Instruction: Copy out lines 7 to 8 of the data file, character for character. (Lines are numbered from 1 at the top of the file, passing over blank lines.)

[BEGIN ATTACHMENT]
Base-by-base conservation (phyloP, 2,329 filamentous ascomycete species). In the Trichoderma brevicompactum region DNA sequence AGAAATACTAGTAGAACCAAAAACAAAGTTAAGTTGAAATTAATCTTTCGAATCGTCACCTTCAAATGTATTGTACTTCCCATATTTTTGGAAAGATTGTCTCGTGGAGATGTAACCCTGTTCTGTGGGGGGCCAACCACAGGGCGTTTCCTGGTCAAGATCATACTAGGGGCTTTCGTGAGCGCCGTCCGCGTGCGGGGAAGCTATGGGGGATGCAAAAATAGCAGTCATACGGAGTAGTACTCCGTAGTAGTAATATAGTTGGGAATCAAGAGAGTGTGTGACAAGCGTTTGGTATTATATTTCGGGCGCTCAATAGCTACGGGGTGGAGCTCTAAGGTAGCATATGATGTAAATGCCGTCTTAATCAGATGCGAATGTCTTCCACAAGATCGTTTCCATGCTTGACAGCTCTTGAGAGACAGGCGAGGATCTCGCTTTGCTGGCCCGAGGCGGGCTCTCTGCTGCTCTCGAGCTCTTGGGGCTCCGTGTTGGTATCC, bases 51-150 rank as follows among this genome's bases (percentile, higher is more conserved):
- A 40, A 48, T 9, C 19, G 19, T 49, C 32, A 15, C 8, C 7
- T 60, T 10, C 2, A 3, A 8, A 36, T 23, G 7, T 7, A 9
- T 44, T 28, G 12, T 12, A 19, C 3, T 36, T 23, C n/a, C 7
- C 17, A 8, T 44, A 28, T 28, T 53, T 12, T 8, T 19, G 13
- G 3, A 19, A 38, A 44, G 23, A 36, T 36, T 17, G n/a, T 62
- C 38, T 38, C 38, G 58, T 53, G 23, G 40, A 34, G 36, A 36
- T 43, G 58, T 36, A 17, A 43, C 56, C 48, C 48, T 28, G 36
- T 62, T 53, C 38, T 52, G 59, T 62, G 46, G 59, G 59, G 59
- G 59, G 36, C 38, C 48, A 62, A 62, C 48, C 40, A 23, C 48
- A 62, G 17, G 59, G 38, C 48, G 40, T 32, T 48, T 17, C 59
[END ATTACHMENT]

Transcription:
- C 38, T 38, C 38, G 58, T 53, G 23, G 40, A 34, G 36, A 36
- T 43, G 58, T 36, A 17, A 43, C 56, C 48, C 48, T 28, G 36